The genome of human cells produced in vitro was successfully edited by researchers from the Université Laval Faculty of Medicine and the CHU de Québec–Université Laval Research Centre to introduce a mutation that protects against Alzheimer’s disease. The CRISPR Journal has published the specifics of this breakthrough.
As Professor Jacques-P. Tremblay, the study’s principal author, explains, “Some genetic changes raise the risk of getting Alzheimer’s disease, but there is a mutation that lessens this risk.” “This is an uncommon mutation, discovered in the Icelandic population in 2012.” The mutation has no known negative consequences for those who carry it, and it lowers the chance of Alzheimer’s disease. We were able to modify the genomes of human cells using an upgraded version of the CRISPR gene editing technique.
Those with Alzheimer’s disease have amyloid plaques in their brains, which have a level of toxicity that is thought to induce neuron death. When the amyloid precursor protein is broken by an enzyme called beta-secretase, plaques develop. “The Icelandic mutation makes cleaving the amyloid precursor protein more difficult for this enzyme.” As a result, amyloid plaque development is minimized, “explains Professor Tremblay.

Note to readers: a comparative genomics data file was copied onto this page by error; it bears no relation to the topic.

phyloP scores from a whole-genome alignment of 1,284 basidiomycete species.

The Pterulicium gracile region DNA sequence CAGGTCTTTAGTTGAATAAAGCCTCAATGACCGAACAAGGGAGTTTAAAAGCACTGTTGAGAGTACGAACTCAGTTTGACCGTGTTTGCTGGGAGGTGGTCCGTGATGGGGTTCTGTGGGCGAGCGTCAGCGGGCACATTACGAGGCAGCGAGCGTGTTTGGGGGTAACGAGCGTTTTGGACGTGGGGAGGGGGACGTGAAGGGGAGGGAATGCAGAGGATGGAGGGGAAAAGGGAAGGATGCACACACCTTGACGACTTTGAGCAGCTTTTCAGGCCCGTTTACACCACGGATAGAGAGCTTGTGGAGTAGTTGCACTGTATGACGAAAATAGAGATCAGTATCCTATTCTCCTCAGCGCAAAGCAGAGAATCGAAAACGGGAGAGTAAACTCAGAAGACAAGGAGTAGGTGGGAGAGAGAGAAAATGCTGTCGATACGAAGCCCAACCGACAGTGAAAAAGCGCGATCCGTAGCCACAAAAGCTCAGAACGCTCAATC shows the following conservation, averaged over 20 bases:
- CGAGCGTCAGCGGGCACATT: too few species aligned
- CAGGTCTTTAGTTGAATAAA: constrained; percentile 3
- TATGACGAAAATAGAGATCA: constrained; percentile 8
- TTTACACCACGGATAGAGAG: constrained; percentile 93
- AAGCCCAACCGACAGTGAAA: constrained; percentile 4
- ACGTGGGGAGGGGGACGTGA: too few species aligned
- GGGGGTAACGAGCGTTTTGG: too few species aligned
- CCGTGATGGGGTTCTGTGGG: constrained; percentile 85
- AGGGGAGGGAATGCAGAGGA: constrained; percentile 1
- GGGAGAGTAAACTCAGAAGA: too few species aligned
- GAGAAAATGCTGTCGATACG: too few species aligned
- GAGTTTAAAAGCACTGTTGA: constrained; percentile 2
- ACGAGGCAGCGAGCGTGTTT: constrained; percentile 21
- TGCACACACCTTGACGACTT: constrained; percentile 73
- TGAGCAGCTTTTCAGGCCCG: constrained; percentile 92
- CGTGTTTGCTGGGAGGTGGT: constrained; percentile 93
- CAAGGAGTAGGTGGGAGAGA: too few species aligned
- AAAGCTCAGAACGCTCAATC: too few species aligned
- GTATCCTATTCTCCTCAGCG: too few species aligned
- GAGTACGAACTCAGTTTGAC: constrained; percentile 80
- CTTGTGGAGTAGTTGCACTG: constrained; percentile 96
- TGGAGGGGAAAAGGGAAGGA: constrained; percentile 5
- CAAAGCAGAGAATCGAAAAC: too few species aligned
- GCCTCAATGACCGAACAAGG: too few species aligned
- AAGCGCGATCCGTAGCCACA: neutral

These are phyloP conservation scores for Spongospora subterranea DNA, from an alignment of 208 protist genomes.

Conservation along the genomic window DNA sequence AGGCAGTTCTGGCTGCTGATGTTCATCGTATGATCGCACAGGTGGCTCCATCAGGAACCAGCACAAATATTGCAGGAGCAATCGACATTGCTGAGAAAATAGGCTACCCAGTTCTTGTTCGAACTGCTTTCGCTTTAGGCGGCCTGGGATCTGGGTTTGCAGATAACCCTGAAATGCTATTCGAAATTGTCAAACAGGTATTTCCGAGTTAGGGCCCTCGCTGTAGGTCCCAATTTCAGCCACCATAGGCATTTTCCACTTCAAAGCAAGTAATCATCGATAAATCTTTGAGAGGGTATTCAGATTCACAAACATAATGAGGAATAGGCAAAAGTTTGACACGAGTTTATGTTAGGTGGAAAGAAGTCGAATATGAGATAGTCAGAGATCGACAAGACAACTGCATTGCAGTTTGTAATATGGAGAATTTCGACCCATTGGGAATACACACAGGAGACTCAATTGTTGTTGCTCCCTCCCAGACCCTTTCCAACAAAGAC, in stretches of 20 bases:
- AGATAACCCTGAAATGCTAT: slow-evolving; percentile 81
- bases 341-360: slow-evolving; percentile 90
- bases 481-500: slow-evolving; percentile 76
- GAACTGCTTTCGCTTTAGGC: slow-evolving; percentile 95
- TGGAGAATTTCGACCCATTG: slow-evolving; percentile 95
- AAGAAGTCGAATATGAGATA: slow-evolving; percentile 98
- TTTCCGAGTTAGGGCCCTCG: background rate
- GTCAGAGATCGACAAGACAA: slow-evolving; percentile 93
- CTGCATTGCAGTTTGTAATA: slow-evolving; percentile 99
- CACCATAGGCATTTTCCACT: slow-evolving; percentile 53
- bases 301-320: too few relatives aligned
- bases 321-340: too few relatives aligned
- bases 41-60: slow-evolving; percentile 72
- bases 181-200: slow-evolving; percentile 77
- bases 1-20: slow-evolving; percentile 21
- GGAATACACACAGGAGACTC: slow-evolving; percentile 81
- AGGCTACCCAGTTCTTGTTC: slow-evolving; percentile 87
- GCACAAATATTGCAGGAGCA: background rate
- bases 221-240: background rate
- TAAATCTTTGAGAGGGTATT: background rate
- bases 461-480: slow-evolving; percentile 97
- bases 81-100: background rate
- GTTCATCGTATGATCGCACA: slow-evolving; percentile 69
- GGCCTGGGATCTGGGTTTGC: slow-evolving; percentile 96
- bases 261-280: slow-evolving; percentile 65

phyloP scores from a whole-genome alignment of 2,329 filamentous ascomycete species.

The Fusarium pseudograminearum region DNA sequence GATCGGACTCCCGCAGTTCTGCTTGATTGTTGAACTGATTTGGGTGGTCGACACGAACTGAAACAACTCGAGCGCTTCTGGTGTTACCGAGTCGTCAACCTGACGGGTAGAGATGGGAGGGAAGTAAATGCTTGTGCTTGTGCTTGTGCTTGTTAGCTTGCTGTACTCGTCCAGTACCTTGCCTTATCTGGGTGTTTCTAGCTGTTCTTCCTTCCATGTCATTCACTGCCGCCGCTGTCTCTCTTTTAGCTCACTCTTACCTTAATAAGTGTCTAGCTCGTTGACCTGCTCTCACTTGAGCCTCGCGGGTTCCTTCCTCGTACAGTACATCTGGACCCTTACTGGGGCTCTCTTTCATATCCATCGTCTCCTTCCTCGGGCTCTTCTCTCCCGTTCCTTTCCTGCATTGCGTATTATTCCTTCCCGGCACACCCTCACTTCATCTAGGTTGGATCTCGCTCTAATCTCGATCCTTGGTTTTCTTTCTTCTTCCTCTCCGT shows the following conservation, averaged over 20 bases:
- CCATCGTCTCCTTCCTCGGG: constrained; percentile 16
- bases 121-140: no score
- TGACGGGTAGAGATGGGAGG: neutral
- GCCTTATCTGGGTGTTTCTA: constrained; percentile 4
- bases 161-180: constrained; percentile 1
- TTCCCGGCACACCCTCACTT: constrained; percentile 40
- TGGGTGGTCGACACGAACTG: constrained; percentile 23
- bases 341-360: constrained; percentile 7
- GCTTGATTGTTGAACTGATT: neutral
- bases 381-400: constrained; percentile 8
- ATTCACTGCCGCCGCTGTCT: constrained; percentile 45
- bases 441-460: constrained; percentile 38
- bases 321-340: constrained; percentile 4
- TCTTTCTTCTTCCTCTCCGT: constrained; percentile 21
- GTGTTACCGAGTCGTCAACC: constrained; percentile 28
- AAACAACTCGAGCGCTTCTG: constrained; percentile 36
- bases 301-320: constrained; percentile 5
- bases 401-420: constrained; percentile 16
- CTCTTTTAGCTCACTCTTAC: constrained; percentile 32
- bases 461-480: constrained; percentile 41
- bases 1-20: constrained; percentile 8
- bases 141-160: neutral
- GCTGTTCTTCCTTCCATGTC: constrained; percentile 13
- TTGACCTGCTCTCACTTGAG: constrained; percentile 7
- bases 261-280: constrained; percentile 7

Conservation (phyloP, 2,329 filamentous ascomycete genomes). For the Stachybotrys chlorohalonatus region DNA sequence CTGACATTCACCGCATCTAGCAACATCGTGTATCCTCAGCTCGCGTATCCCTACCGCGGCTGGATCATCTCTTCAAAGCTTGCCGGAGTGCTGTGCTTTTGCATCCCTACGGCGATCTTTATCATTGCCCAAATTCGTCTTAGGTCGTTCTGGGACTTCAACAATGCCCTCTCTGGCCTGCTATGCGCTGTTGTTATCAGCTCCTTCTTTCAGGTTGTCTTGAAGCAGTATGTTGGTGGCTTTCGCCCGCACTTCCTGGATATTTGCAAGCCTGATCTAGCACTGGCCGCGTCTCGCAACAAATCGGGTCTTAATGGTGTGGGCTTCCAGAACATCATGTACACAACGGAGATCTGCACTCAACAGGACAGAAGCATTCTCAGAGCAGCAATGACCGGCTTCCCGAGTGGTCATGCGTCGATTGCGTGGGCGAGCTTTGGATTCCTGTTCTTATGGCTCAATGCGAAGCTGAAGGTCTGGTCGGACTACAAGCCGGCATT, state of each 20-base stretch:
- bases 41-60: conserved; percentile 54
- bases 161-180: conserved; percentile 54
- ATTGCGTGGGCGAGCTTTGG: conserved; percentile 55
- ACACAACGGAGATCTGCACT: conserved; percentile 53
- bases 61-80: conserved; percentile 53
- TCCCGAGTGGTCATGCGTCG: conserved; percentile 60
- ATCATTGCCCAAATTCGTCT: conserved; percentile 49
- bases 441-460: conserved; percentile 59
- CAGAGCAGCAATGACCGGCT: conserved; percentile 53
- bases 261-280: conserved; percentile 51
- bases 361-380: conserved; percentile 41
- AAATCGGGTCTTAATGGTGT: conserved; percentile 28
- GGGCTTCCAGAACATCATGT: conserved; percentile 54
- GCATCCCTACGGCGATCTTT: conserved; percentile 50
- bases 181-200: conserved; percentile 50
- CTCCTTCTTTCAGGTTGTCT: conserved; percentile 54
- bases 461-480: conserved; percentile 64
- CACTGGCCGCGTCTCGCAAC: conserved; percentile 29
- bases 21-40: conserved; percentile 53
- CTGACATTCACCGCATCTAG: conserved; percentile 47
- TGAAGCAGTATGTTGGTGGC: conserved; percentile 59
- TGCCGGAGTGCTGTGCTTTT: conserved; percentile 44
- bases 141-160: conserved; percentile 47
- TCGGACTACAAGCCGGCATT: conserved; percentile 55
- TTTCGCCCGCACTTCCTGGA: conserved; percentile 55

If successful, it could also potentially be used to treat people with the most common form of Alzheimer’s, which occurs after age 65, at the earliest signs of the disease. “The challenge now is to find a way to edit the genomes of millions of brain cells,” says Professor Tremblay. “We are looking at different possibilities, including the use of non-infectious viruses, to deliver the editing complex inside neurons. Now that the proof of concept has been established in human cells in vitro, we will test this approach in mice that express Alzheimer’s disease.
If successful, it might be used to treat people with the most common form of Alzheimer’s, which develops after the age of 65, at the onset of the disease. Professor Tremblay says, “The goal now is to find a mechanism to modify the genome of millions of brain cells.” “We’re looking into a variety of options for delivering the editing complex inside neurons, including the use of non-infectious viruses. In the future, we will test this strategy in mice that express Alzheimer’s disease now that the proof of concept has been produced in human cells in vitro.
If the results are conclusive, we hope to be able to conduct a small-scale study on people with Alzheimer’s disease between the ages of 35 and 40.”Guillaume Tremblay, Jol Rousseau, and Cédric Mbakam are among the authors of the paper published in The CRISPR Journal, in addition to Jacques-P. Tremblay.